Over the follow-up period, 316 patients (9%) died from cancer. Patients with COPD had an increased risk of cancer mortality which was dependent on the severity of COPD. The risk of cancer mortality in patients with no COPD, mild, moderate and severe COPD was 8%, 10%, 14% and 12%, respectively (p<0.001). Overall, 102 patients (3%) died from lung cancer. The risk of lung cancer mortality in patients with no, mild, moderate and severe COPD was 2%, 3%, 5% and 6%, respectively (p<0.001).
The cancer-free survival curves stratified by COPD severity are shown in fig 1 (p<0.001, log-rank test) (see fig 1 in online supplement for lung cancer-free survival curves). COPD was independently associated with total cancer mortality (HR 1.61; 95% CI 1.25 to 2.06) (table 2).
We tested the robustness of our findings by repeating the analysis following the exclusion of COPD patients without spirometry (see tables 1 and 2 in online supplement). It was reassuring that these data were very similar to those from the main analyses. In addition, in a secondary analysis we created a new category of patients with a restrictive disorder (defined as FEV1/FVC ratio >80% with FEV1 <80% of predicted) and repeated the analysis. Patients with a “restrictive” defect had an increased risk of total cancer mortality as well as lung and extrapulmonary cancer mortality (see table 3 in online supplement).
A non-significant trend was observed for mild COPD (HR 1.30; 95% CI 0.95 to 1.79), whereas patients with moderate or severe COPD had a significantly increased risk of cancer mortality (HR 1.92; 95% CI 1.43 to 2.58 and HR 1.95; 95% CI 1.14 to 3.31, respectively). A similar association with even higher HR was found between COPD and lung cancer mortality (HR 2.06; 95% CI 1.32 to 3.20). This association was largely driven by the group of patients with moderate and severe COPD, which were both strongly related to lung cancer mortality (HR 2.51; 95% CI 1.50 to 4.17 and HR 3.38; 95% CI 1.51 to 7.55, respectively).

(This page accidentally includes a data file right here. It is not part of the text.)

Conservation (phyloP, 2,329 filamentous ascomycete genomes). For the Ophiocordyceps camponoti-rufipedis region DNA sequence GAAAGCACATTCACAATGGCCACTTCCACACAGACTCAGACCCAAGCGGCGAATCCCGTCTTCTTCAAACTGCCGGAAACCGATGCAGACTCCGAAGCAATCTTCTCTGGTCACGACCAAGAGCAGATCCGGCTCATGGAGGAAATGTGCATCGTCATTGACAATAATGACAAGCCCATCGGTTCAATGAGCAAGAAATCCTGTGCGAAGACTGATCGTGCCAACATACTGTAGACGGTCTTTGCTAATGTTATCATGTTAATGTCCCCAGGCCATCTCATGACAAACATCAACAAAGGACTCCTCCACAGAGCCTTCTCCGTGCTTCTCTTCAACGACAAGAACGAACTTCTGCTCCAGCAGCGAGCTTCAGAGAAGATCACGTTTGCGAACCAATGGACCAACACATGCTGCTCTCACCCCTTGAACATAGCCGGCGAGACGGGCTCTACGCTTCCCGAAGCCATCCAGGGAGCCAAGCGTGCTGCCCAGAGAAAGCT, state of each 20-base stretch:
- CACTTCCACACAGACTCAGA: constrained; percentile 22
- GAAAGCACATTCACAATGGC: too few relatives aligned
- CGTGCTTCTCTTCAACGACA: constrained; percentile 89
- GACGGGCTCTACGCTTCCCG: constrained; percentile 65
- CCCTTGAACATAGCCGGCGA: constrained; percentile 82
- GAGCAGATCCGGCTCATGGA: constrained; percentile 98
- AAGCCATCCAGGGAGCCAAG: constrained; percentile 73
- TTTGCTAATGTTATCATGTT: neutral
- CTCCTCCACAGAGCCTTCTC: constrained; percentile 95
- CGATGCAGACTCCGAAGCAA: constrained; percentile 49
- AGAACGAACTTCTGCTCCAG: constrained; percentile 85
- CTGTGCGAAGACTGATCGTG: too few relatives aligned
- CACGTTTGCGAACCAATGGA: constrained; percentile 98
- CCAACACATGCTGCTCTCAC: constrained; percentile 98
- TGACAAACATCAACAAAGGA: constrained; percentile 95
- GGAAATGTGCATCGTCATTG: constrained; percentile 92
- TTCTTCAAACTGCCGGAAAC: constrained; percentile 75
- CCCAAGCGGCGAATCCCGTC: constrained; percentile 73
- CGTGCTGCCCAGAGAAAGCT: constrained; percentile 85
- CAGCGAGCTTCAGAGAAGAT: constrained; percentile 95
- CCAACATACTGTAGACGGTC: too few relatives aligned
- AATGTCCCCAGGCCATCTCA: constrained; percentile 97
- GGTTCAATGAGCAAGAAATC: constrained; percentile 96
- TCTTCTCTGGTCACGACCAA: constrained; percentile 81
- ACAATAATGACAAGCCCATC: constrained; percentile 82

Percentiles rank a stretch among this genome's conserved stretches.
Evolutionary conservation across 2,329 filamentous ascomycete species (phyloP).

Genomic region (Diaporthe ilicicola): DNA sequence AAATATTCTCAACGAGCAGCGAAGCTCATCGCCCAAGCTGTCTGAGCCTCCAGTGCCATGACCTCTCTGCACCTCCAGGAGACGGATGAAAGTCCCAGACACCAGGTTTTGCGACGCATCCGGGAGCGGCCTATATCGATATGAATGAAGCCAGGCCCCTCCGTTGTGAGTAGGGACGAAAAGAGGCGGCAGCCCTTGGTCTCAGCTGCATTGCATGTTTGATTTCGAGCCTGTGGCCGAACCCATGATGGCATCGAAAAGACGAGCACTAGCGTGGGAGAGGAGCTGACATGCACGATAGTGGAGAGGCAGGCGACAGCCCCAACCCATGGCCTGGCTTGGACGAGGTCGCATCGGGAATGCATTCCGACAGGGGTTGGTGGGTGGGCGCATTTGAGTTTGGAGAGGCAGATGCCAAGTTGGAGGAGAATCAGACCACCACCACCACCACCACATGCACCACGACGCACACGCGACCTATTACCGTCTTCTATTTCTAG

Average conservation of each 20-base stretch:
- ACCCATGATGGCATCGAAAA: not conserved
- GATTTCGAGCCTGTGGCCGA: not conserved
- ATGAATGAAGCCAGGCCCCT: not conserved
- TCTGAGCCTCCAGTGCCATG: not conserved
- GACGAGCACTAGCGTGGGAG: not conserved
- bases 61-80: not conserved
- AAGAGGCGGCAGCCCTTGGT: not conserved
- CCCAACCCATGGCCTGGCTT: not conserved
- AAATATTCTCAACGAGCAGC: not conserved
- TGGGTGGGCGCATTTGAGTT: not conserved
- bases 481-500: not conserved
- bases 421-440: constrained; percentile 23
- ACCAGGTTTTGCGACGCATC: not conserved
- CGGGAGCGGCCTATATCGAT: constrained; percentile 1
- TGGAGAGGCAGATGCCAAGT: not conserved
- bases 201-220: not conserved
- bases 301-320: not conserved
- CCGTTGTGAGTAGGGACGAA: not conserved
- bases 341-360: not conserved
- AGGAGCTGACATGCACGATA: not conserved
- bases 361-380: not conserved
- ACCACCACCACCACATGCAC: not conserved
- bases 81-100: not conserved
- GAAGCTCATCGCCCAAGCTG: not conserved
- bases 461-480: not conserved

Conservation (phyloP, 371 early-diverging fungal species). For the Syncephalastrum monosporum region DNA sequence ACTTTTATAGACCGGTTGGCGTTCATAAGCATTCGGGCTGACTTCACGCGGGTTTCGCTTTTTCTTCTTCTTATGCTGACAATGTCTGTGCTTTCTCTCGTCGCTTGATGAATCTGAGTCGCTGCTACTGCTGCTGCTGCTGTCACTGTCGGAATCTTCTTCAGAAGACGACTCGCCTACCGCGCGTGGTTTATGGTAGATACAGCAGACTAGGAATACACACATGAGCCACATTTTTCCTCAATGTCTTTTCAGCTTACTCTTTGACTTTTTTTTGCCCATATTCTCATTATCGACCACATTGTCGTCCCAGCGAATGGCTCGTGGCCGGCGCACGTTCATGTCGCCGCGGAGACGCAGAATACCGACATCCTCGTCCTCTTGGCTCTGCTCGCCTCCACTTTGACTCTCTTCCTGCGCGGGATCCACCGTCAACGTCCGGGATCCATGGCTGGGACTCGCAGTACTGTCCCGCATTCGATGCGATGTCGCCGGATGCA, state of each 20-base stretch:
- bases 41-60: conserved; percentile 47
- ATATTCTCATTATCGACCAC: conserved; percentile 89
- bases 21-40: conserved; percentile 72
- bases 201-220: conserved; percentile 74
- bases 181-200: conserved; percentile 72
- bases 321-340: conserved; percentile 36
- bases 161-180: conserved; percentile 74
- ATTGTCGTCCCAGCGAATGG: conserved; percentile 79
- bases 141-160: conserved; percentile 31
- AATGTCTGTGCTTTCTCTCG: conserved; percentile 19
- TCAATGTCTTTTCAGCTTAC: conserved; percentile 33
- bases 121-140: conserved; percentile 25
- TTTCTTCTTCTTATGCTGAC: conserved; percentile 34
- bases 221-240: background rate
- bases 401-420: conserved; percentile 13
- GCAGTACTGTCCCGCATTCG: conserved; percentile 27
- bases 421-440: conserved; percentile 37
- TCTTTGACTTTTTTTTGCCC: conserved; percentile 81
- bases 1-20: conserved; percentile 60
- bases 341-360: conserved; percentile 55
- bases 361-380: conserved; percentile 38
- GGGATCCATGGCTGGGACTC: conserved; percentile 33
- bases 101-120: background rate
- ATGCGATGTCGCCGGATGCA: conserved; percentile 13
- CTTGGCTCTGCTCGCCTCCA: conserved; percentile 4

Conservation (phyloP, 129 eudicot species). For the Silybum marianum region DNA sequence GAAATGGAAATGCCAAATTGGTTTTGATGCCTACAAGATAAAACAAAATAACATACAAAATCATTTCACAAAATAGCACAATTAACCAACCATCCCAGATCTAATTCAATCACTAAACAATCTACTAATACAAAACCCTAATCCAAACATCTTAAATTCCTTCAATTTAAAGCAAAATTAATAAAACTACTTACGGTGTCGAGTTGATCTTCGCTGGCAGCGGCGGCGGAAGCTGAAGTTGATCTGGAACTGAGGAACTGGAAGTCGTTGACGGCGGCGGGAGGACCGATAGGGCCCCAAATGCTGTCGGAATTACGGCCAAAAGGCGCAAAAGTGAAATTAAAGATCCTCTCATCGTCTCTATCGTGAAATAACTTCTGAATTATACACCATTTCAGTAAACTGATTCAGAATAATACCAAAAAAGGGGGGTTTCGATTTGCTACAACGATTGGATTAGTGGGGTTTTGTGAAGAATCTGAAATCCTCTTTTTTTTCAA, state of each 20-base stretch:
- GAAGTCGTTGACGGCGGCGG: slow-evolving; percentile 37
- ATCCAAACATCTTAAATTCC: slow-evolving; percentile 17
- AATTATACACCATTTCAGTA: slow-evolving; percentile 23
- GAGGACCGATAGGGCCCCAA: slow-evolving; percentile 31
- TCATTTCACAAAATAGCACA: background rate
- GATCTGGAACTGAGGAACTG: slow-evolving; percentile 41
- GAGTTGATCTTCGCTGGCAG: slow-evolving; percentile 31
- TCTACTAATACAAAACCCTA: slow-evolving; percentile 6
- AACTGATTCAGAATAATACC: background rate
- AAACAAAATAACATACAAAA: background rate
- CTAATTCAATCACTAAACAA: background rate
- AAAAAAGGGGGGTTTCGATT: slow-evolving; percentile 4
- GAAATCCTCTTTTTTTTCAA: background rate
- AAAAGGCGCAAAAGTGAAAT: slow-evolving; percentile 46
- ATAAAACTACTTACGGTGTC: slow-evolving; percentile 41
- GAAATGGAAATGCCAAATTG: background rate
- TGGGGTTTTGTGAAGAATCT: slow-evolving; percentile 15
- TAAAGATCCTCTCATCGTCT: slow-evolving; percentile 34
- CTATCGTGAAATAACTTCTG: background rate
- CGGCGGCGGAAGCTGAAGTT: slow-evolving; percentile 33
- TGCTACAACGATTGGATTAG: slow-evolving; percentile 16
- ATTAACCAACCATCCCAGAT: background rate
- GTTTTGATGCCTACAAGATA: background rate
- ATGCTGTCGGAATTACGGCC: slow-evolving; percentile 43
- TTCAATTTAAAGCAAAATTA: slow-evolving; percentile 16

A sensitivity analysis was performed in which patients who died of lung cancer were excluded from the analysis. COPD was still associated with an increased risk for non-pulmonary cancer mortality (HR 1.43; 95% CI 1.06 to 1.94). For patients with mild COPD the relationship was not significant (HR 1.22; 95% CI 0.83 to 1.79), but the relationship with moderate COPD was significant (HR 1.70; 95% CI 1.19 to 2.44). A significant association was not observed for severe COPD (HR 1.38; 95% CI 0.67 to 2.86), probably due to competing risks for mortality.